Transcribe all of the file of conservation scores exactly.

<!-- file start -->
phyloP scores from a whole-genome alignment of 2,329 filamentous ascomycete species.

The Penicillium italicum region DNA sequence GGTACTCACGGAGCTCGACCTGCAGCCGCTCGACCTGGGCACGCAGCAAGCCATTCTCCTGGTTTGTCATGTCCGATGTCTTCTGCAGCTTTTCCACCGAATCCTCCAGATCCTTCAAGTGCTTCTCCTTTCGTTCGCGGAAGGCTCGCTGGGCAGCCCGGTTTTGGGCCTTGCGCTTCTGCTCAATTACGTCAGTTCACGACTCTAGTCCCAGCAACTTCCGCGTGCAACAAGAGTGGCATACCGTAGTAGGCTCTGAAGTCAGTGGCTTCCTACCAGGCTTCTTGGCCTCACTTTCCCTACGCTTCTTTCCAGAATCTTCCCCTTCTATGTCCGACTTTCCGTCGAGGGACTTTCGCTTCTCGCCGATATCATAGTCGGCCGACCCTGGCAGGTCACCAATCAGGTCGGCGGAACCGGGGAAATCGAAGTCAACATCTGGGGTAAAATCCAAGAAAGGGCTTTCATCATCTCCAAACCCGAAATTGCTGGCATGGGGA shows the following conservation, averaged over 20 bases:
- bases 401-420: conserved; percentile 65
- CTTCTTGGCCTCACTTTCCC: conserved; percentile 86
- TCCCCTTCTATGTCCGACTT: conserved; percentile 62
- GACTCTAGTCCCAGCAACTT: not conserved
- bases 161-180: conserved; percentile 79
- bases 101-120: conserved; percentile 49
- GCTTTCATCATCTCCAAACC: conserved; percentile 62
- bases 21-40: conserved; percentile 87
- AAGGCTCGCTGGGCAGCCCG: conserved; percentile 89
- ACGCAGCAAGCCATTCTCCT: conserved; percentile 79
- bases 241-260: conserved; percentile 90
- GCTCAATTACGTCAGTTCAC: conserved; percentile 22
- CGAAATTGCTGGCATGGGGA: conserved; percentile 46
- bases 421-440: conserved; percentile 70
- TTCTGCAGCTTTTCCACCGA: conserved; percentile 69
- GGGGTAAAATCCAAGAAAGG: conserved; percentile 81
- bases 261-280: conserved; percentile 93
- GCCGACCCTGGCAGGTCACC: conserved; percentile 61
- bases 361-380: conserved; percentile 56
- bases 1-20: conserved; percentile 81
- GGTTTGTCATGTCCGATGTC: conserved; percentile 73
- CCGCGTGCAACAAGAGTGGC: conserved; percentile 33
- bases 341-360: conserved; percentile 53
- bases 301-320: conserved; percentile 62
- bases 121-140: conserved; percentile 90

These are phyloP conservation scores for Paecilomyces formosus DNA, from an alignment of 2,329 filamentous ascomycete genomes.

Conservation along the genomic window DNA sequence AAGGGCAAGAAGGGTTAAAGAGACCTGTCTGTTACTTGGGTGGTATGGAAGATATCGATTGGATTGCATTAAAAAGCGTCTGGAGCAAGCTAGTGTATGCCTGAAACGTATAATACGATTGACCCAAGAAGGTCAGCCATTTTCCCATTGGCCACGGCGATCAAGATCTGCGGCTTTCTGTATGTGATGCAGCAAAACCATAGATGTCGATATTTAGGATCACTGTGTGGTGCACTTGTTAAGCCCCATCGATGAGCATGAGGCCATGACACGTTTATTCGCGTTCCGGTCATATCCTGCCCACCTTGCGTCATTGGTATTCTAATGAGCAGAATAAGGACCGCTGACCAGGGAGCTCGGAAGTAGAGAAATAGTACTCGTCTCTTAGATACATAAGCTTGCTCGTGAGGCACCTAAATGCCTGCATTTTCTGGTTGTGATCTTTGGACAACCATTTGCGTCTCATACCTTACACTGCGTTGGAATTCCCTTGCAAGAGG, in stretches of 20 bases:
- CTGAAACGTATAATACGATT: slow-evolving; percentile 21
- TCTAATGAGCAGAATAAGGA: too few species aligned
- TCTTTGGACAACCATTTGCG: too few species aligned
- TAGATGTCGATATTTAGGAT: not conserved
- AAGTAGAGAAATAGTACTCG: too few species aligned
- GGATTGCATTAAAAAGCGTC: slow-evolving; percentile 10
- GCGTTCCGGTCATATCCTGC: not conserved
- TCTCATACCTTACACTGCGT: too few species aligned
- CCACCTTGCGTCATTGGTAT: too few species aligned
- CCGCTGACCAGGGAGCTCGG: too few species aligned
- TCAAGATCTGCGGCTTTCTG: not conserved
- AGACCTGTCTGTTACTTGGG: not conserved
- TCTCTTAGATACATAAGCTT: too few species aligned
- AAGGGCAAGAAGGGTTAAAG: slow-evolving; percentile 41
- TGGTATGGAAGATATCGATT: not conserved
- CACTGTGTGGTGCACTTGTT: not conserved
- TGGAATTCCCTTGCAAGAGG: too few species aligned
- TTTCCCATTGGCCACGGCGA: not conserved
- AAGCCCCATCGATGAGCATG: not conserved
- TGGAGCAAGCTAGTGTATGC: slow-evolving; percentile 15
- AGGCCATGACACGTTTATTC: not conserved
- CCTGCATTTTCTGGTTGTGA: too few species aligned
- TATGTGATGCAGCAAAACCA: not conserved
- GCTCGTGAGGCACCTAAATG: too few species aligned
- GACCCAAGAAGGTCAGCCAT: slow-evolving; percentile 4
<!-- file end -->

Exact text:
phyloP scores from a whole-genome alignment of 2,329 filamentous ascomycete species.

The Penicillium italicum region DNA sequence GGTACTCACGGAGCTCGACCTGCAGCCGCTCGACCTGGGCACGCAGCAAGCCATTCTCCTGGTTTGTCATGTCCGATGTCTTCTGCAGCTTTTCCACCGAATCCTCCAGATCCTTCAAGTGCTTCTCCTTTCGTTCGCGGAAGGCTCGCTGGGCAGCCCGGTTTTGGGCCTTGCGCTTCTGCTCAATTACGTCAGTTCACGACTCTAGTCCCAGCAACTTCCGCGTGCAACAAGAGTGGCATACCGTAGTAGGCTCTGAAGTCAGTGGCTTCCTACCAGGCTTCTTGGCCTCACTTTCCCTACGCTTCTTTCCAGAATCTTCCCCTTCTATGTCCGACTTTCCGTCGAGGGACTTTCGCTTCTCGCCGATATCATAGTCGGCCGACCCTGGCAGGTCACCAATCAGGTCGGCGGAACCGGGGAAATCGAAGTCAACATCTGGGGTAAAATCCAAGAAAGGGCTTTCATCATCTCCAAACCCGAAATTGCTGGCATGGGGA shows the following conservation, averaged over 20 bases:
- bases 401-420: conserved; percentile 65
- CTTCTTGGCCTCACTTTCCC: conserved; percentile 86
- TCCCCTTCTATGTCCGACTT: conserved; percentile 62
- GACTCTAGTCCCAGCAACTT: not conserved
- bases 161-180: conserved; percentile 79
- bases 101-120: conserved; percentile 49
- GCTTTCATCATCTCCAAACC: conserved; percentile 62
- bases 21-40: conserved; percentile 87
- AAGGCTCGCTGGGCAGCCCG: conserved; percentile 89
- ACGCAGCAAGCCATTCTCCT: conserved; percentile 79
- bases 241-260: conserved; percentile 90
- GCTCAATTACGTCAGTTCAC: conserved; percentile 22
- CGAAATTGCTGGCATGGGGA: conserved; percentile 46
- bases 421-440: conserved; percentile 70
- TTCTGCAGCTTTTCCACCGA: conserved; percentile 69
- GGGGTAAAATCCAAGAAAGG: conserved; percentile 81
- bases 261-280: conserved; percentile 93
- GCCGACCCTGGCAGGTCACC: conserved; percentile 61
- bases 361-380: conserved; percentile 56
- bases 1-20: conserved; percentile 81
- GGTTTGTCATGTCCGATGTC: conserved; percentile 73
- CCGCGTGCAACAAGAGTGGC: conserved; percentile 33
- bases 341-360: conserved; percentile 53
- bases 301-320: conserved; percentile 62
- bases 121-140: conserved; percentile 90

These are phyloP conservation scores for Paecilomyces formosus DNA, from an alignment of 2,329 filamentous ascomycete genomes.

Conservation along the genomic window DNA sequence AAGGGCAAGAAGGGTTAAAGAGACCTGTCTGTTACTTGGGTGGTATGGAAGATATCGATTGGATTGCATTAAAAAGCGTCTGGAGCAAGCTAGTGTATGCCTGAAACGTATAATACGATTGACCCAAGAAGGTCAGCCATTTTCCCATTGGCCACGGCGATCAAGATCTGCGGCTTTCTGTATGTGATGCAGCAAAACCATAGATGTCGATATTTAGGATCACTGTGTGGTGCACTTGTTAAGCCCCATCGATGAGCATGAGGCCATGACACGTTTATTCGCGTTCCGGTCATATCCTGCCCACCTTGCGTCATTGGTATTCTAATGAGCAGAATAAGGACCGCTGACCAGGGAGCTCGGAAGTAGAGAAATAGTACTCGTCTCTTAGATACATAAGCTTGCTCGTGAGGCACCTAAATGCCTGCATTTTCTGGTTGTGATCTTTGGACAACCATTTGCGTCTCATACCTTACACTGCGTTGGAATTCCCTTGCAAGAGG, in stretches of 20 bases:
- CTGAAACGTATAATACGATT: slow-evolving; percentile 21
- TCTAATGAGCAGAATAAGGA: too few species aligned
- TCTTTGGACAACCATTTGCG: too few species aligned
- TAGATGTCGATATTTAGGAT: not conserved
- AAGTAGAGAAATAGTACTCG: too few species aligned
- GGATTGCATTAAAAAGCGTC: slow-evolving; percentile 10
- GCGTTCCGGTCATATCCTGC: not conserved
- TCTCATACCTTACACTGCGT: too few species aligned
- CCACCTTGCGTCATTGGTAT: too few species aligned
- CCGCTGACCAGGGAGCTCGG: too few species aligned
- TCAAGATCTGCGGCTTTCTG: not conserved
- AGACCTGTCTGTTACTTGGG: not conserved
- TCTCTTAGATACATAAGCTT: too few species aligned
- AAGGGCAAGAAGGGTTAAAG: slow-evolving; percentile 41
- TGGTATGGAAGATATCGATT: not conserved
- CACTGTGTGGTGCACTTGTT: not conserved
- TGGAATTCCCTTGCAAGAGG: too few species aligned
- TTTCCCATTGGCCACGGCGA: not conserved
- AAGCCCCATCGATGAGCATG: not conserved
- TGGAGCAAGCTAGTGTATGC: slow-evolving; percentile 15
- AGGCCATGACACGTTTATTC: not conserved
- CCTGCATTTTCTGGTTGTGA: too few species aligned
- TATGTGATGCAGCAAAACCA: not conserved
- GCTCGTGAGGCACCTAAATG: too few species aligned
- GACCCAAGAAGGTCAGCCAT: slow-evolving; percentile 4